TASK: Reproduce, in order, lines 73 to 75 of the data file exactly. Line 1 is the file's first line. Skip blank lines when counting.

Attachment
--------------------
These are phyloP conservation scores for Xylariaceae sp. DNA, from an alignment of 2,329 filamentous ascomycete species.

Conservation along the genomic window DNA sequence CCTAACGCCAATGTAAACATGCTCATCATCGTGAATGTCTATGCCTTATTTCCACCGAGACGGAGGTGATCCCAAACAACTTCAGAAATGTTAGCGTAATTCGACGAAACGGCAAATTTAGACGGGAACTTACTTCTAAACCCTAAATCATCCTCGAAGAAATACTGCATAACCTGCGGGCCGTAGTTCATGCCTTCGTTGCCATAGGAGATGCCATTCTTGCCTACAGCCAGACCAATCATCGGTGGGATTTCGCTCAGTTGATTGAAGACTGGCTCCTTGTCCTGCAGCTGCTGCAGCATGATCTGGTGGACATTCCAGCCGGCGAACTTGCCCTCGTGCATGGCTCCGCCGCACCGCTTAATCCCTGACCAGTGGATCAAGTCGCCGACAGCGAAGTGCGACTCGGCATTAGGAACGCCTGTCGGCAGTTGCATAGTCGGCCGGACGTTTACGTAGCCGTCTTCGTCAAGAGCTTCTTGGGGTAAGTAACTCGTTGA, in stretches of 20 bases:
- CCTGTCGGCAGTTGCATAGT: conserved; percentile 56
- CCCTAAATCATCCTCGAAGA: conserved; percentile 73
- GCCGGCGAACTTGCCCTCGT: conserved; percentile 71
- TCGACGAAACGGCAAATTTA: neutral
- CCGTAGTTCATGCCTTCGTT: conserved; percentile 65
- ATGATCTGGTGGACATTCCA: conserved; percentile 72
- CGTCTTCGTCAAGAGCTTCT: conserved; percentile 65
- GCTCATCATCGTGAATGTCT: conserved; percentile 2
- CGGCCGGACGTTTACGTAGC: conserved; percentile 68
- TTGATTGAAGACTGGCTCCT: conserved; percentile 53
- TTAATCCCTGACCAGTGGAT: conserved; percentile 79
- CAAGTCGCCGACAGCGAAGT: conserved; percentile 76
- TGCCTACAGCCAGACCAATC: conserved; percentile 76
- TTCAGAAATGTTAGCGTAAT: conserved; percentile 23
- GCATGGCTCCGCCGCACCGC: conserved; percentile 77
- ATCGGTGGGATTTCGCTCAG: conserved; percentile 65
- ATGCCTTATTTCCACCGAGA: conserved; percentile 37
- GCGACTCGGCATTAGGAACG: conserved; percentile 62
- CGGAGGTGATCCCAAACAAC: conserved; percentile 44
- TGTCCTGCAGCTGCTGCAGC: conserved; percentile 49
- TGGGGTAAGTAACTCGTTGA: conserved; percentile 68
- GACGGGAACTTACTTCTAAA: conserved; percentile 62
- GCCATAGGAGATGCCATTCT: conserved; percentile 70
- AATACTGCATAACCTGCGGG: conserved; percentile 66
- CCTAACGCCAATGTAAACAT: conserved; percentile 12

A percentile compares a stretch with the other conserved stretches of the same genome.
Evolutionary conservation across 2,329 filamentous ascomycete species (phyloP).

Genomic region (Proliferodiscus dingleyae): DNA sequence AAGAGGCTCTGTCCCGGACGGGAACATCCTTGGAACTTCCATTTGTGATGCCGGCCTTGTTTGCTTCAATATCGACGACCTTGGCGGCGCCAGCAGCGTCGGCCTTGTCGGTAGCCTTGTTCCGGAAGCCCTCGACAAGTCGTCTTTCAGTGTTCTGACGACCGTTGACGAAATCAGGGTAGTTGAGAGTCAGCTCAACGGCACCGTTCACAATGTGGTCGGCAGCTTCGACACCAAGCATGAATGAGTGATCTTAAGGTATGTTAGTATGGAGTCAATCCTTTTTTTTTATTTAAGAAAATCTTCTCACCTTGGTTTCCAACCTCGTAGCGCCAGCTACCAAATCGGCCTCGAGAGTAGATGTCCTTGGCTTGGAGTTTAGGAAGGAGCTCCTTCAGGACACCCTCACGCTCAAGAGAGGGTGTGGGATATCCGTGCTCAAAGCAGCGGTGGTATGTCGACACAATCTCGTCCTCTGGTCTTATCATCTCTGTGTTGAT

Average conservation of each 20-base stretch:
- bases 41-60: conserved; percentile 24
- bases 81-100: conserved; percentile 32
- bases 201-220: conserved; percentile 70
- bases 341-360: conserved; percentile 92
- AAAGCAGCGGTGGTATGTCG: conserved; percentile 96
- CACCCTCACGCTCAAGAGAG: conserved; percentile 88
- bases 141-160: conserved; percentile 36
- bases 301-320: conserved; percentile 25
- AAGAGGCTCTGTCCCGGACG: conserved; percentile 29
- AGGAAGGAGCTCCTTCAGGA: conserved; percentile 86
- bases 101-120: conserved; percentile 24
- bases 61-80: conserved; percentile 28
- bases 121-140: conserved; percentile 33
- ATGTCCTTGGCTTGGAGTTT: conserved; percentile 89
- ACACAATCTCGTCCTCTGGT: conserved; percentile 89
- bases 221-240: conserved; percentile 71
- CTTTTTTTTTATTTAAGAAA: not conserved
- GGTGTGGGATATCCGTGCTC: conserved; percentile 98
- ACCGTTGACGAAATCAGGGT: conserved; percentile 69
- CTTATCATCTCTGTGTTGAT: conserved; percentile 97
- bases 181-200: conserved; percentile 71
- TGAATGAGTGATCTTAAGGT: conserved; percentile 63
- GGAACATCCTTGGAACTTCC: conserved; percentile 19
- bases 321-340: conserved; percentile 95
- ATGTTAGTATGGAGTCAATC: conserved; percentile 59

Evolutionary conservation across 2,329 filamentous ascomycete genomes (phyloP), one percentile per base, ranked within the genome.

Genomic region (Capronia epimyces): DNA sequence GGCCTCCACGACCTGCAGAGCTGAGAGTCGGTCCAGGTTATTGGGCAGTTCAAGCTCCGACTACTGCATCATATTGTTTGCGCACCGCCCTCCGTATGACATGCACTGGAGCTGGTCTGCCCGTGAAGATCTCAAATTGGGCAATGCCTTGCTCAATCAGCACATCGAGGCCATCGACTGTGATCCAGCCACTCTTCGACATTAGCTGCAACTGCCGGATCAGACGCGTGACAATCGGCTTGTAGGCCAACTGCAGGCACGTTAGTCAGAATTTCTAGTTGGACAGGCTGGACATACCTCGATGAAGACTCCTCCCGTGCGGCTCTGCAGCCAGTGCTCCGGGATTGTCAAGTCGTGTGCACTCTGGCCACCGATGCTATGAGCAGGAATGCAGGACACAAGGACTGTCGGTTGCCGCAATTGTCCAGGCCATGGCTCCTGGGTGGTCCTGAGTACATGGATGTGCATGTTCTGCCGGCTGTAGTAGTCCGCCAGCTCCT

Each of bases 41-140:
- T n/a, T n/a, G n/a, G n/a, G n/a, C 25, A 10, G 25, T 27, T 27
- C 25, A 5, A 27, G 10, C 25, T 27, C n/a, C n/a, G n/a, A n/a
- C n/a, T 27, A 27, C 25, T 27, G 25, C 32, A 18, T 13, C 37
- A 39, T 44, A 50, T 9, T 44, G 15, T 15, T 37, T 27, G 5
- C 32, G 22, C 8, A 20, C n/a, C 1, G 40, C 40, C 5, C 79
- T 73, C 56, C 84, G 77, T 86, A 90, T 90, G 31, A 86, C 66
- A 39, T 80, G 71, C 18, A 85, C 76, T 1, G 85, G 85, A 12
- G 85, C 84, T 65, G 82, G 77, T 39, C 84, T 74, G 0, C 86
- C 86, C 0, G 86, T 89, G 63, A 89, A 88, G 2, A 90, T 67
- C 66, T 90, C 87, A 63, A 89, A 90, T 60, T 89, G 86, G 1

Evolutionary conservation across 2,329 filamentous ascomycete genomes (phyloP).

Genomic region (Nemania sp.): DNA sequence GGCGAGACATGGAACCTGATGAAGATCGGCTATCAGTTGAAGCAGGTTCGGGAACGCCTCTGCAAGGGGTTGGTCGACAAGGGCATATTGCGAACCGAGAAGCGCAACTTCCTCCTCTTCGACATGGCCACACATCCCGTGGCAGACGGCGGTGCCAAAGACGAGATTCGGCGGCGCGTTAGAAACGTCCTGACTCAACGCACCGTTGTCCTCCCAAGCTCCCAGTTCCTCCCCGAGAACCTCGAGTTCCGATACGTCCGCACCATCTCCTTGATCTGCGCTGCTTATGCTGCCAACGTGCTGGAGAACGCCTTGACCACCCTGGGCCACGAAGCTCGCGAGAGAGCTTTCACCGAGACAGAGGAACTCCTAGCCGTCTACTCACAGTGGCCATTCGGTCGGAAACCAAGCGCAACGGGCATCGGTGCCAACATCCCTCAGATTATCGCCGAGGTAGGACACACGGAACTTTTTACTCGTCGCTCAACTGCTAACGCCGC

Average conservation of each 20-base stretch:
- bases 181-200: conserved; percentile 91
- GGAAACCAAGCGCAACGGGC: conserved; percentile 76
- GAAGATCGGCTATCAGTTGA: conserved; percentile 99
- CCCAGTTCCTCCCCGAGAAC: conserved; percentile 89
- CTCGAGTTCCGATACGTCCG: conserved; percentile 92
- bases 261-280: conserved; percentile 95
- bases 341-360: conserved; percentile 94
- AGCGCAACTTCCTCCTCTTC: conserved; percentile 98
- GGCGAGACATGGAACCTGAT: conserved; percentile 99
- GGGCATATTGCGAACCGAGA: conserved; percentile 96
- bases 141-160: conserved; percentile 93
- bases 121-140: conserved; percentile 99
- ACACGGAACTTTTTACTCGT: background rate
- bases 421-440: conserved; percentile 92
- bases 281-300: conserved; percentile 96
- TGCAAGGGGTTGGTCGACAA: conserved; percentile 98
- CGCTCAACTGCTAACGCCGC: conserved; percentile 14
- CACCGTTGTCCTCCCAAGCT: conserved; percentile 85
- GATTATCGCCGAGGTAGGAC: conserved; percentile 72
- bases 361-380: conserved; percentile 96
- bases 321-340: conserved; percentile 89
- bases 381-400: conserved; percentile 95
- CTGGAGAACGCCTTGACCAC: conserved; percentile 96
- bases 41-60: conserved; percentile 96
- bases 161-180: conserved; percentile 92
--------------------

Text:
- bases 181-200: conserved; percentile 91
- GGAAACCAAGCGCAACGGGC: conserved; percentile 76
- GAAGATCGGCTATCAGTTGA: conserved; percentile 99